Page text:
[Updated at 10:19 a.m.] The U.S. diplomatic cables leaked by the WikiLeaks website have been spread to more than 100,000 people in encrypted form, ensuring they can be released publicly if the main website is attacked or taken down, founder Julian Assange said Friday.
He noted in response to a reader's question on The Guardian newspaper's website that the cables also are in the hands of multiple news organizations, ensuring their release.
"History will win," Assange said in his final answer to readers' questions. "The world will be elevated to a better place. Will we survive? That depends on you."
[Updated at 9:52 a.m.] WikiLeaks founder Julian Assange says he is willing to be the "lightning rod" for criticism and attacks against his website because giving the site a public face lends it credibility and also encourages sources to step forward.
[Updated at 9:45 a.m.] Tom Flanagan, a former senior adviser to the Canadian prime minister, should be charged with incitement to commit murder for suggesting that WikiLeaks founder Julian Assange be assassinated, Assange said Friday.
Flanagan told the CBC on Wednesday that he regretted making the "glib" remark.
[Updated at 9:35 a.m.] WikiLeaks deliberately uses servers in countries or jurisdictions where the website may be shut down in order to highlight violations of free speech in those jurisdictions, site founder Julian Assange said Friday in response to a question posted on The Guardian newspaper's website.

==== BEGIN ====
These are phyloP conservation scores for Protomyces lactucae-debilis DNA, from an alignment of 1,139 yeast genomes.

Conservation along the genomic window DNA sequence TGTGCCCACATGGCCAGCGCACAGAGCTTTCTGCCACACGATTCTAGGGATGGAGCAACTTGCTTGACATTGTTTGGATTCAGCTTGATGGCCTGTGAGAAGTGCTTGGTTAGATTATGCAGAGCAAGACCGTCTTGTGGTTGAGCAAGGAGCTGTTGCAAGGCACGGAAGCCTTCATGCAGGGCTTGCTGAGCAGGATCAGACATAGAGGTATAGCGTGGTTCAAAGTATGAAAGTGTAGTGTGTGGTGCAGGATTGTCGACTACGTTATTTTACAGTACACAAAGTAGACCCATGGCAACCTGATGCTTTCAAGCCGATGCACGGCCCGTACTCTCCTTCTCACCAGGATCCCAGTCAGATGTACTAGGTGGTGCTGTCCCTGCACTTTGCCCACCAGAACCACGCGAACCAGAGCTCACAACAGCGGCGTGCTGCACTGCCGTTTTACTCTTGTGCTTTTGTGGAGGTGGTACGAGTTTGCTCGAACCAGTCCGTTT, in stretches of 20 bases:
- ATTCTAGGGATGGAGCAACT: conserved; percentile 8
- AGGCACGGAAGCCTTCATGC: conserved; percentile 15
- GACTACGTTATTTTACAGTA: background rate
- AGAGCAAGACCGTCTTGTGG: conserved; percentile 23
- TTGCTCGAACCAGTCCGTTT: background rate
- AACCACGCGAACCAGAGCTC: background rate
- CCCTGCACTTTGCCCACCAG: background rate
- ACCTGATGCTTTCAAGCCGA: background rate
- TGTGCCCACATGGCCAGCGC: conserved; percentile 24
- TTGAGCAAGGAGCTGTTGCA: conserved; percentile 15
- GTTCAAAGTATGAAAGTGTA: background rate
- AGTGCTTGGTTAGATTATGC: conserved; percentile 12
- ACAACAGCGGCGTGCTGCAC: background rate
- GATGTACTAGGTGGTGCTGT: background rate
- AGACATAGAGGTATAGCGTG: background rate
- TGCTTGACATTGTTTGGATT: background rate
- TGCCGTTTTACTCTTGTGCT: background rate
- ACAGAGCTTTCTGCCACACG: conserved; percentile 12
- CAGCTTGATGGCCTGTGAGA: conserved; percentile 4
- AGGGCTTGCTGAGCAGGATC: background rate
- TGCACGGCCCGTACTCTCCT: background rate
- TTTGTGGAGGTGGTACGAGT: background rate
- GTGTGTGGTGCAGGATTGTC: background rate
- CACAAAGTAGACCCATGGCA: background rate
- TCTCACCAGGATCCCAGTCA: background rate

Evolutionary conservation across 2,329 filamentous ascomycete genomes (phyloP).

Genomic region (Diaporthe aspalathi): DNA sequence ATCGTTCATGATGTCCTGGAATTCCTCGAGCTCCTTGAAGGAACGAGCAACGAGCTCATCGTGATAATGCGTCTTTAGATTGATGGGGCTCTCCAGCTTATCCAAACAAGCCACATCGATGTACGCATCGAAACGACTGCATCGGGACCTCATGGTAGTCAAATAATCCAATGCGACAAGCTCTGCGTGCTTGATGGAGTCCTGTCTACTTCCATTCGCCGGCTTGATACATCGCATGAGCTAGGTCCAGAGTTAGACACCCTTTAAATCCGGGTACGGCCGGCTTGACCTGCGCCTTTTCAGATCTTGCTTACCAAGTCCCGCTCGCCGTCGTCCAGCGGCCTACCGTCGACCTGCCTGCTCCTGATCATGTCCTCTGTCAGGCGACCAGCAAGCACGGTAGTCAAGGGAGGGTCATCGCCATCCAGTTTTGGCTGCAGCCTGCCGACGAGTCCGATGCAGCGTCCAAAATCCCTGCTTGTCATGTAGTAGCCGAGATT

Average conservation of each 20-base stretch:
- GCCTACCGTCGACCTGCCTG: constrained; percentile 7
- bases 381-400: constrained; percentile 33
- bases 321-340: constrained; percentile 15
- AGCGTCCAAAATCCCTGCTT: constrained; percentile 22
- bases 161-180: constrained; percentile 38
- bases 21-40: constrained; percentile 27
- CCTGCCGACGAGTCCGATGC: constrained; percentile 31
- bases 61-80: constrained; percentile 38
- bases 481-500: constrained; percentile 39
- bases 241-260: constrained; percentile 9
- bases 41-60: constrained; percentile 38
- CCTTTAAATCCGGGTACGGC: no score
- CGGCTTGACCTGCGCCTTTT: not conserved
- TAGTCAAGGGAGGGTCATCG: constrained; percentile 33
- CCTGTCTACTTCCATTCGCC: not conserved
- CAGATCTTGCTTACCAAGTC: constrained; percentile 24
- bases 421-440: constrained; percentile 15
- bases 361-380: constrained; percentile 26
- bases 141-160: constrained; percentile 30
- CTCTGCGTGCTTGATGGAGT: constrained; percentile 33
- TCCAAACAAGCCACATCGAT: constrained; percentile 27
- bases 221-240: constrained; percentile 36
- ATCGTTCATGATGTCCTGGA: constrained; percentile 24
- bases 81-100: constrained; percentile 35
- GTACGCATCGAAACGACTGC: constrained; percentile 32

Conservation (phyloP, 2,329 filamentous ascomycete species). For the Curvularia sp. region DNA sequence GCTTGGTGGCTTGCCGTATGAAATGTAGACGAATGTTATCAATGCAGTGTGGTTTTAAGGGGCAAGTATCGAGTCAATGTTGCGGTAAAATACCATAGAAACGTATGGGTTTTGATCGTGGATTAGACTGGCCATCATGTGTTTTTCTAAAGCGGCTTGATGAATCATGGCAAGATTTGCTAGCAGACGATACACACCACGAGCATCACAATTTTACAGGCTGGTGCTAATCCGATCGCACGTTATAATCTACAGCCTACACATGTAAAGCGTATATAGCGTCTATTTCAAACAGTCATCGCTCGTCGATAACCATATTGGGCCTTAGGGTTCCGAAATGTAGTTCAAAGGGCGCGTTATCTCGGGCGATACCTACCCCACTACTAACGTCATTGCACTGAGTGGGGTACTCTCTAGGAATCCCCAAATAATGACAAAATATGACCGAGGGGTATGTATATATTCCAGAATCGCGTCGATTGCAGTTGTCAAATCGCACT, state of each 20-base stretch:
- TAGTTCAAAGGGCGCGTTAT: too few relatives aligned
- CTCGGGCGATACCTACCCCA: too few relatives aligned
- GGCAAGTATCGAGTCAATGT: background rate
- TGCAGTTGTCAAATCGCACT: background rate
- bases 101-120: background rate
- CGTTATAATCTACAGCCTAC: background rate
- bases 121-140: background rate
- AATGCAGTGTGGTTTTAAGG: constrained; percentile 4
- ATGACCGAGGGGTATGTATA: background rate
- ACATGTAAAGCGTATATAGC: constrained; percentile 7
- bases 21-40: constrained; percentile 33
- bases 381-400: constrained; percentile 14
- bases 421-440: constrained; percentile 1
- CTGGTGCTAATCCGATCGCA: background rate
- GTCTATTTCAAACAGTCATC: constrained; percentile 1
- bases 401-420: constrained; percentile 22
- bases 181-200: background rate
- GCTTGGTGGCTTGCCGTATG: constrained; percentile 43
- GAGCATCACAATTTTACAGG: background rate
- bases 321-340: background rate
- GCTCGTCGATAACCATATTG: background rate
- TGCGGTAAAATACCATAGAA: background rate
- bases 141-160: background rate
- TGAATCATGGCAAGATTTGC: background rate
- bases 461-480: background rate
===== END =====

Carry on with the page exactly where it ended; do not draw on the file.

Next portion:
[Updated at 9:18 a.m.] WikiLeaks founder Julian Assange on Friday blamed "abusive elements of the United States government" for some of the technical problems his website has experienced since April.
Asked by a reader on The Guardian newspaper's website whether previously leaked information would return to the WikiLeaks site, Assange said many are still available online and the rest will be returning "as soon as we can find a moment to ... address the engineering complexities."
Assange said he is "deeply unhappy that the three-and-a-half years of my work and others is not easily available or searchable by the general public."
[Updated at 9:09 a.m.] WikiLeaks founder Julian Assange said Friday he does not believe anyone who has leaked information to his website will come to harm as a result of the site's activities.
[Updated at 9:08 a.m.] WikiLeaks founder Julian Assange says he misses his home country of Australia "a great deal" but noted that Australia's prime minister has said his return is "impossible."
Assange was responding to a reader question posted on the website of The Guardian newspaper Friday.
[Posted at 9:07 a.m.] U.S. Pfc. Bradley Manning would be "without doubt an unparalleled hero" if it turns out he is behind the recent disclosure of diplomatic cables on the WikiLeaks website, its founder, Julian Assange, said Friday in response to questions posted online by readers of The Guardian newspaper.
He did not say whether Manning was behind the leaks, as the Pentagon alleges.
The military has charged Manning with leaking videos to WikiLeaks, as well as downloading documents from military computers while he served as an intelligence analyst in Iraq.